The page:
The single flare of the opener, ''Re-Emergence Of Atlantis'' is enough to inform the the listener that he/she has just stepped into the chamber of the sovereign of demented pandemonium, but bear in mind that Terrahsphere is not completely about razing, guitars and frenetic vocal output. Terrahsphere set the incomplete fundamentals of a sub-genre that could not reach large heights and would have otherwise boomed into something even more exciting. Sure, technical thrash metal with just faster tendencies is hardly a novel, even for the people of 1991, since Watchtower, Toxik, Deathrow, Hexenhaus and Mekong Delta dropped their pioneering works in previous years, but with the extra aid of fluttering craze behind technically adept guitars something truly attractive could have been born, but the number of bands worshiping the aforementioned acts are low today, so a tiny kindle in the lesser parts of the underground seems to have almost no impact at all.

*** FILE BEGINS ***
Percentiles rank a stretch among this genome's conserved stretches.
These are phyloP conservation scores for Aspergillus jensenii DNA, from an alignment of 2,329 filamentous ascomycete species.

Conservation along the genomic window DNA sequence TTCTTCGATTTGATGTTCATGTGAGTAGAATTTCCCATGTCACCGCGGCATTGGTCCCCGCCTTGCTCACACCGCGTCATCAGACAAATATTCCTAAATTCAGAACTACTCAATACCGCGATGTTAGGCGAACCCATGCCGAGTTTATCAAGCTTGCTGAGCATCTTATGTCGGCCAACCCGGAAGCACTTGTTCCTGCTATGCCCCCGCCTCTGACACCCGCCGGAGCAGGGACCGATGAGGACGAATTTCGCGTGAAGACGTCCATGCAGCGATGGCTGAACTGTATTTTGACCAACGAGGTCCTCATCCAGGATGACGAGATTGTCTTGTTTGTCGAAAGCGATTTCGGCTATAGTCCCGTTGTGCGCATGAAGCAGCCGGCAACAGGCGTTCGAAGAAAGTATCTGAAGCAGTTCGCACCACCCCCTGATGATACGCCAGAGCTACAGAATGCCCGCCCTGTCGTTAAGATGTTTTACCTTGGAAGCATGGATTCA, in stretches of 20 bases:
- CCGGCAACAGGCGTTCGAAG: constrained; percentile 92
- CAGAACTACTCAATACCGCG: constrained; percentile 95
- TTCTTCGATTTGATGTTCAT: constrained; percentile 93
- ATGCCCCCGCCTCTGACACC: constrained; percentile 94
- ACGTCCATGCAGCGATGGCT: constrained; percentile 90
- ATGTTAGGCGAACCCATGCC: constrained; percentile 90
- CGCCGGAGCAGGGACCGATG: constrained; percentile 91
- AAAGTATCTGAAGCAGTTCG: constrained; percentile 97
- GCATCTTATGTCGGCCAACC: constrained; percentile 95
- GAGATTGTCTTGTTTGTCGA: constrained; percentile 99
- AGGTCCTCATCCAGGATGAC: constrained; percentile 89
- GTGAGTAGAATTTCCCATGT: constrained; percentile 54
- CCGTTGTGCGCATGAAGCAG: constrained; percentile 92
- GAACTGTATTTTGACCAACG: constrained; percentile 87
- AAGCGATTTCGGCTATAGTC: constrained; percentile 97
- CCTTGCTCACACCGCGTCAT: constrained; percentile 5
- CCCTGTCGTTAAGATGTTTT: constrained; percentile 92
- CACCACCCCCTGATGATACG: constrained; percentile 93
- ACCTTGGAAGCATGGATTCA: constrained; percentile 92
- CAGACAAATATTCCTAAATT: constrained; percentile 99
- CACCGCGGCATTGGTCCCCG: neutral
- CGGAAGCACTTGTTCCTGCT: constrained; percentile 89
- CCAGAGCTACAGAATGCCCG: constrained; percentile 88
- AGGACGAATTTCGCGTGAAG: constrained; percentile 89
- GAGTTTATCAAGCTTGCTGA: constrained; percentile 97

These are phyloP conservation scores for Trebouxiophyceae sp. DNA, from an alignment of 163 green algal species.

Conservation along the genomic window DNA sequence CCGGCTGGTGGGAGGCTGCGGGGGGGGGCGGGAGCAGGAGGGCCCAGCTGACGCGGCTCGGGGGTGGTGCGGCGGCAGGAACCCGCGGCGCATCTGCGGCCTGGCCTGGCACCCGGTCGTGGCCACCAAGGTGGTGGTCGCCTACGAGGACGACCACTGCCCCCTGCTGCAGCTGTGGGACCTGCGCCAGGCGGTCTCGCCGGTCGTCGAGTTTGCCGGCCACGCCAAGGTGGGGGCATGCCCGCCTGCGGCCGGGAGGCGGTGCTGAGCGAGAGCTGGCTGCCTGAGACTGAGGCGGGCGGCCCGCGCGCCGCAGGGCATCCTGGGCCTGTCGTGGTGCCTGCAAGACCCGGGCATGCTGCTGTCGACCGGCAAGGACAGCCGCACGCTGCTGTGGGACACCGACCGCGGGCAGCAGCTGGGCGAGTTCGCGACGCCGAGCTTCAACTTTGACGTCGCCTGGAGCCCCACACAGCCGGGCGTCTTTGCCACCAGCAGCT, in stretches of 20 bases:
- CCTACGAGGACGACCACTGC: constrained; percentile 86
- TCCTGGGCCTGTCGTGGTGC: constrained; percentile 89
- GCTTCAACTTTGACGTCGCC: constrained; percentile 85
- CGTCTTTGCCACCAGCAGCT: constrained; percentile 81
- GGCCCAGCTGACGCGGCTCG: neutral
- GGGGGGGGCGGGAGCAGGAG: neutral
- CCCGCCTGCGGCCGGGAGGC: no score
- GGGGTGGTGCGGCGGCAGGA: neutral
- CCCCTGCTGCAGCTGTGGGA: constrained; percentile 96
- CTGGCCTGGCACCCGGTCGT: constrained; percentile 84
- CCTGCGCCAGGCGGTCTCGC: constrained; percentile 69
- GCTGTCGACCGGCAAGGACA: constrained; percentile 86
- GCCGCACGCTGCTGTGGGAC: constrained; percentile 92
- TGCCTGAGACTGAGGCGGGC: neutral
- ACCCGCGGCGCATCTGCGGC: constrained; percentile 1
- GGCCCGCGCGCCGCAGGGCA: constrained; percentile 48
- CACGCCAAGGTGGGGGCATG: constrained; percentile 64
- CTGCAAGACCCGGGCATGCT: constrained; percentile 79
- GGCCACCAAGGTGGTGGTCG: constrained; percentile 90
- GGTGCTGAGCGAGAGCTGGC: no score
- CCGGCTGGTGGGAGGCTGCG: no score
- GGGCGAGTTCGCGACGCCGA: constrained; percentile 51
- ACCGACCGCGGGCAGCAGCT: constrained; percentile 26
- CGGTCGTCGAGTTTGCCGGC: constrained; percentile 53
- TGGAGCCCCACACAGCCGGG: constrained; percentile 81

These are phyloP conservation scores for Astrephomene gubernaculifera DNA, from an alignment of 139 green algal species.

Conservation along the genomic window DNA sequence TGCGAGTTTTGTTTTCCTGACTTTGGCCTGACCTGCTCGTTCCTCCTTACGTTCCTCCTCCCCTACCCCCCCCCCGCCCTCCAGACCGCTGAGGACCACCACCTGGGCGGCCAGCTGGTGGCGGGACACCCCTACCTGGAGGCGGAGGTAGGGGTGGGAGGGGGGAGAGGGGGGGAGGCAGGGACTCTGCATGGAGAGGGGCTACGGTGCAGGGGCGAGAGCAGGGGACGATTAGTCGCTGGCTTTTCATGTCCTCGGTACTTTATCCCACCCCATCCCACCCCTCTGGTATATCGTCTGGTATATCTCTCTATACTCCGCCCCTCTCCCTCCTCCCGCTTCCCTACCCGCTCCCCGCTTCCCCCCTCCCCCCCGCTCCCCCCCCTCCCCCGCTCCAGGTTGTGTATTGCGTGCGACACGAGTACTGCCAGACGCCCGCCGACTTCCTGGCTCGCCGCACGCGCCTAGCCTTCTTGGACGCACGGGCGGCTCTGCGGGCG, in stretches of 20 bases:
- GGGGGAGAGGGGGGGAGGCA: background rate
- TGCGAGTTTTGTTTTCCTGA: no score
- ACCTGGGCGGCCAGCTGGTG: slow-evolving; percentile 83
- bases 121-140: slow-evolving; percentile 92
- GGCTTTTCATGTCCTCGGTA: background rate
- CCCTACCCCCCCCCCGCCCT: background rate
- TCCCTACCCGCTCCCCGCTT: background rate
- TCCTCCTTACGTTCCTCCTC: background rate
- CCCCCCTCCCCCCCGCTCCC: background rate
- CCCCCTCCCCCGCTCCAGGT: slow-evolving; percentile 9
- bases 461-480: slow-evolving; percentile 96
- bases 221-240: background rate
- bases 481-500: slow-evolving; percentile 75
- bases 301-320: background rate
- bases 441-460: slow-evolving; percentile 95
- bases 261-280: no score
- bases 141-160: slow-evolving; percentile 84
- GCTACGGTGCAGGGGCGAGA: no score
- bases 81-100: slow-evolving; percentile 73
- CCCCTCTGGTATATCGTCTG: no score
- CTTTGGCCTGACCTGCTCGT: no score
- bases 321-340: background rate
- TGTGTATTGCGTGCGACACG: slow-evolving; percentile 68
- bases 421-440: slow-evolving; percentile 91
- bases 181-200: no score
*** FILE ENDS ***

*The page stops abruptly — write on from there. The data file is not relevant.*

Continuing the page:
And perhaps the blossom of such a sound would have occurred in future years by its creators, but unfortunately, Terrahsphere did not live long enough to shed more light on their aesthetics. ''Third In Order Of The Sun'' has its flaws, no doubt, mostly that it lacked the meat it needed to pack a proper punch and because, despite the proficiency of the guitar work, it's still somewhat held aback, a merely combustive fragment of the albums it vaguely tries to exemplify, but through a voluptuous, though not brutal vortex of cavorting intricacies, bound to each other by cajoling elements extracted from outer space, it makes for a highly vibrant and enjoyable listen, and a reasonably good achievement considering the year it was released. Fluent debut which is second in order of the tech-thrash constraint, bested only by the initiating masters of the sub-genre.
''New Clear Day'''
''Re-Emergence Of Atlantis''
Friday, January 4, 2013